Does fantasy football affect workplace productivity?


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Football teams are gearing up for the start of the season, as are more than 21 million U.S. workers in fantasy sports leagues. But bosses shouldn’t be alarmed, according to one employment consultancy.

Employees may spend as much as nine hours a week perfecting their fantasy drafts before the National Football League kickoff on Sept. 8, said Challenger, Gray & Christmas Inc. The impact on workplace productivity, however, will be minimal, the firm said.


Challenger actually suggests that employers encourage company leagues to boost morale and output, claiming that “in the long run, this may lead to increased employee retention.” Other research has found that fantasy sports boost camaraderie among employees and networking.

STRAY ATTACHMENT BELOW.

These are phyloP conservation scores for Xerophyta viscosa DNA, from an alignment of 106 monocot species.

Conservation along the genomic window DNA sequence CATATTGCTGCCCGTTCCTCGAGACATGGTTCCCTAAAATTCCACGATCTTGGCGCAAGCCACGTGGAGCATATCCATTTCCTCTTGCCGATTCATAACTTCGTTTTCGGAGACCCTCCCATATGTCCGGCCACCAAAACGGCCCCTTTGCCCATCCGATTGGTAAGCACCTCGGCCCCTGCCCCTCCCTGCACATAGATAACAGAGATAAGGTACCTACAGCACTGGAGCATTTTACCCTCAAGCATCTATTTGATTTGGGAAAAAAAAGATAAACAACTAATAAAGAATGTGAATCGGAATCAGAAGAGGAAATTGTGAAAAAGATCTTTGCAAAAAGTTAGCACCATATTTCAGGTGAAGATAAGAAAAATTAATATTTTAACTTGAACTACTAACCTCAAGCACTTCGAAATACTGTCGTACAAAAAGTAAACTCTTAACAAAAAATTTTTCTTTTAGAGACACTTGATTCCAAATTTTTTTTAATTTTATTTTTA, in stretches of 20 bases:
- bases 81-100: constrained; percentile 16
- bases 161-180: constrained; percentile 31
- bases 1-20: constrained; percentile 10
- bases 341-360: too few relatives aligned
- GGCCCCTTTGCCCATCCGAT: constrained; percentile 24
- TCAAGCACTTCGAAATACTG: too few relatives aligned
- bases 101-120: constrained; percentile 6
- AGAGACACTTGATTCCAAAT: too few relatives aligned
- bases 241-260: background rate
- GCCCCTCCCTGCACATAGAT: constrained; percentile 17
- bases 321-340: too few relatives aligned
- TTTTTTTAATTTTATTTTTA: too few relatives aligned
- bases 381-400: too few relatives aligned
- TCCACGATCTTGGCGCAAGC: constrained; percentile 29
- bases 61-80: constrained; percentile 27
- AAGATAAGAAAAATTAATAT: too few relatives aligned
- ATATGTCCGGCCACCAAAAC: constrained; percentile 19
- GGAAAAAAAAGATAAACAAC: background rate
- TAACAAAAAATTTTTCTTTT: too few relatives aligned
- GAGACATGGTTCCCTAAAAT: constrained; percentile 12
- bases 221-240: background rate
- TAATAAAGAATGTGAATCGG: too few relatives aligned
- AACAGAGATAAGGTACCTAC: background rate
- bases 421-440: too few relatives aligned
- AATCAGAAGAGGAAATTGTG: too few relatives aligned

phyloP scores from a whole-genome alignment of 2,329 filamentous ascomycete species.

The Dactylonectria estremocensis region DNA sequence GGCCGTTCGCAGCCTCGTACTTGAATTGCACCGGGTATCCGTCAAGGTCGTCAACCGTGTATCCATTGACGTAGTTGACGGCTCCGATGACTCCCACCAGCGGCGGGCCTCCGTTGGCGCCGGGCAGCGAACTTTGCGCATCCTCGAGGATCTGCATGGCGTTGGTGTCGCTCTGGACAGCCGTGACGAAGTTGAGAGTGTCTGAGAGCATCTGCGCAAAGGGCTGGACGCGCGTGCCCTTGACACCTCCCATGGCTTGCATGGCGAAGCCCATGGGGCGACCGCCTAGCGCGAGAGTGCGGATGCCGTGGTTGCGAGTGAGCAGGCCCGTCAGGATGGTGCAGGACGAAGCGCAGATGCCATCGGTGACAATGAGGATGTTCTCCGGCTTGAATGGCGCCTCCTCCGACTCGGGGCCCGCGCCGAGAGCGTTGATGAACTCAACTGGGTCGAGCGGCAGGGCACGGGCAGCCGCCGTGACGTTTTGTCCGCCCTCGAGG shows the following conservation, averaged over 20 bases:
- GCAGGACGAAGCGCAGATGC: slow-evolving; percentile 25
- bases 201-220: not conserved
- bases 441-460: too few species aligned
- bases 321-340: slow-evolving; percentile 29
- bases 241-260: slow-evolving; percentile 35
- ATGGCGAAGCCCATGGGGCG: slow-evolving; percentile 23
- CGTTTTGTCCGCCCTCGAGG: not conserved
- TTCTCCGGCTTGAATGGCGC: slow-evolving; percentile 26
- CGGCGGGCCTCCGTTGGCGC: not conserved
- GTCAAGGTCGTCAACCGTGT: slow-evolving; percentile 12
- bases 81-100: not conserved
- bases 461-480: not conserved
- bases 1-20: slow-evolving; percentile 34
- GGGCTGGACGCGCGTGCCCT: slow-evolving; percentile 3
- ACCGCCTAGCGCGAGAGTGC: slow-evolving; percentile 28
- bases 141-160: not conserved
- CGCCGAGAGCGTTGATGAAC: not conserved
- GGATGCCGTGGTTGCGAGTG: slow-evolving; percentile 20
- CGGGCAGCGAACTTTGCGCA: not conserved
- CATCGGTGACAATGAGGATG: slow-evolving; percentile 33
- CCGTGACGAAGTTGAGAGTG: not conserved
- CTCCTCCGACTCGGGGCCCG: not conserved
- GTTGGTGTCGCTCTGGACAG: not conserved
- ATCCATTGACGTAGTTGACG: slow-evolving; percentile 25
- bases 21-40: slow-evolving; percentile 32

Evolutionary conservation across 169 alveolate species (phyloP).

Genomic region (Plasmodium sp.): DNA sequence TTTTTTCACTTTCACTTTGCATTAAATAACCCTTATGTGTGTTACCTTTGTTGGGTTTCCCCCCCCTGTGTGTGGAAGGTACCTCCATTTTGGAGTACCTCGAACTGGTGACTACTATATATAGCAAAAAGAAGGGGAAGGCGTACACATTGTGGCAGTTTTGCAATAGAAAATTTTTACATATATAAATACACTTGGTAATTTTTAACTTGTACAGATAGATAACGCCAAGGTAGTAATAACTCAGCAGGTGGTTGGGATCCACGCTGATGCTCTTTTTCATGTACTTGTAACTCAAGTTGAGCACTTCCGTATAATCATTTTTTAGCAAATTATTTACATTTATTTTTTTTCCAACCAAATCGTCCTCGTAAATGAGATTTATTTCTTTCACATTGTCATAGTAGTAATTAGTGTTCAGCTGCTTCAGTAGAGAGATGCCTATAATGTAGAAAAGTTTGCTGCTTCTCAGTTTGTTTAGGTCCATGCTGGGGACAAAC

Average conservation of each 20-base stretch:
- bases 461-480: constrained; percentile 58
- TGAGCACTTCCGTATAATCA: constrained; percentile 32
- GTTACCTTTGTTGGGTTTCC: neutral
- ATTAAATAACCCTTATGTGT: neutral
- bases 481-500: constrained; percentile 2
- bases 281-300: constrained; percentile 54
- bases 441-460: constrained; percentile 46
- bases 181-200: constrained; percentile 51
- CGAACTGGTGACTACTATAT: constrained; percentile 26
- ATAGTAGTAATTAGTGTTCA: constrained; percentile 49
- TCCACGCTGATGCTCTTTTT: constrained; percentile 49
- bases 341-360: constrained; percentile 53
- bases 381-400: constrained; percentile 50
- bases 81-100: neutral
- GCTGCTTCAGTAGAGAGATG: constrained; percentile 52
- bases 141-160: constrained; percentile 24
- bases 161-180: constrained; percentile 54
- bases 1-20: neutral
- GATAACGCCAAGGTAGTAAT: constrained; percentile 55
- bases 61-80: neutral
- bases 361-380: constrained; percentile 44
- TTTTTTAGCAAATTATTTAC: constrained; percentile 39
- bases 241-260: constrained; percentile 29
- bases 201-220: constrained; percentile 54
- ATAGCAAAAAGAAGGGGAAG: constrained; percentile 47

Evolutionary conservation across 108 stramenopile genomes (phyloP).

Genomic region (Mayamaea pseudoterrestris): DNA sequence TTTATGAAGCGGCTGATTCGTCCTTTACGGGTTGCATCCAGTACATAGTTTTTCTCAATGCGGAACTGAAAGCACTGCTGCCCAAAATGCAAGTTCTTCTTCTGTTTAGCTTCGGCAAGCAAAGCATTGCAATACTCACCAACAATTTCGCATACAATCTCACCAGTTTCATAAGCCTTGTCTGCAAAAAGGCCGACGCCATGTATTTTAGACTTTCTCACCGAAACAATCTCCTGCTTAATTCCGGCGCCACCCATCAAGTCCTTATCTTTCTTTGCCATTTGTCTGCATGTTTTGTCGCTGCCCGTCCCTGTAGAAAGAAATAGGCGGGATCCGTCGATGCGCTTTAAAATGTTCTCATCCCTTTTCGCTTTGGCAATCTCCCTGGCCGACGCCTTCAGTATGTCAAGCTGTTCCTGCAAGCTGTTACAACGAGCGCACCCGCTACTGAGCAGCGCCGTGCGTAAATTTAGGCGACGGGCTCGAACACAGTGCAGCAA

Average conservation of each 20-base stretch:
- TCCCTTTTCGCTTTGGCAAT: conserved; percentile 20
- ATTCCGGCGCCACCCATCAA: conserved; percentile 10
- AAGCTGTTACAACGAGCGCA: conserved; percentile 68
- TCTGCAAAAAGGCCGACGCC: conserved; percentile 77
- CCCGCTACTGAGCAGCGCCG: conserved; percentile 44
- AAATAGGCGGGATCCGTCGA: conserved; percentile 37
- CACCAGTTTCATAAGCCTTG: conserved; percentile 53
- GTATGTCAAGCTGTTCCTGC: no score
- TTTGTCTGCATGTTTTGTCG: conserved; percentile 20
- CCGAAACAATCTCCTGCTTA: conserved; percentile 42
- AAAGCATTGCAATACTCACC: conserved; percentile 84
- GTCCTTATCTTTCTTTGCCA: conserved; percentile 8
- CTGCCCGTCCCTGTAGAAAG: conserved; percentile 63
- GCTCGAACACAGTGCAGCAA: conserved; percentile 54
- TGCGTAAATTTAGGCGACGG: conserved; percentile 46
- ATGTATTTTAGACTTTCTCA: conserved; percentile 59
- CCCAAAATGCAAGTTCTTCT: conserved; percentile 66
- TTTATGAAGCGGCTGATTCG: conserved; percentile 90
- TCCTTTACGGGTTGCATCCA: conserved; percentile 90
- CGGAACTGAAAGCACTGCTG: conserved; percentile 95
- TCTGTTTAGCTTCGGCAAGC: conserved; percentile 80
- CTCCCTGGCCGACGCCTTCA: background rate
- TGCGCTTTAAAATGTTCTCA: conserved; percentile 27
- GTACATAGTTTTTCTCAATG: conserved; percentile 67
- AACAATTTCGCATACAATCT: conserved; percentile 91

More than 70 million free and paid leagues operate in the U.S. and Canada, with the average player belonging to more than two, according to the Fantasy Sports Trade Assn. Membership has spiked 60% in the past four years to 32 million players – with 80% of them involved in football.

And of all full-time workers in the U.S., 19% are fantasy sports players.

A Challenger survey last year found that most fantasy participants didn’t find playing in a league to be very distracting. On a scale of one to 10, where one represented no influence on productivity, nearly 70% of players chose four or below.


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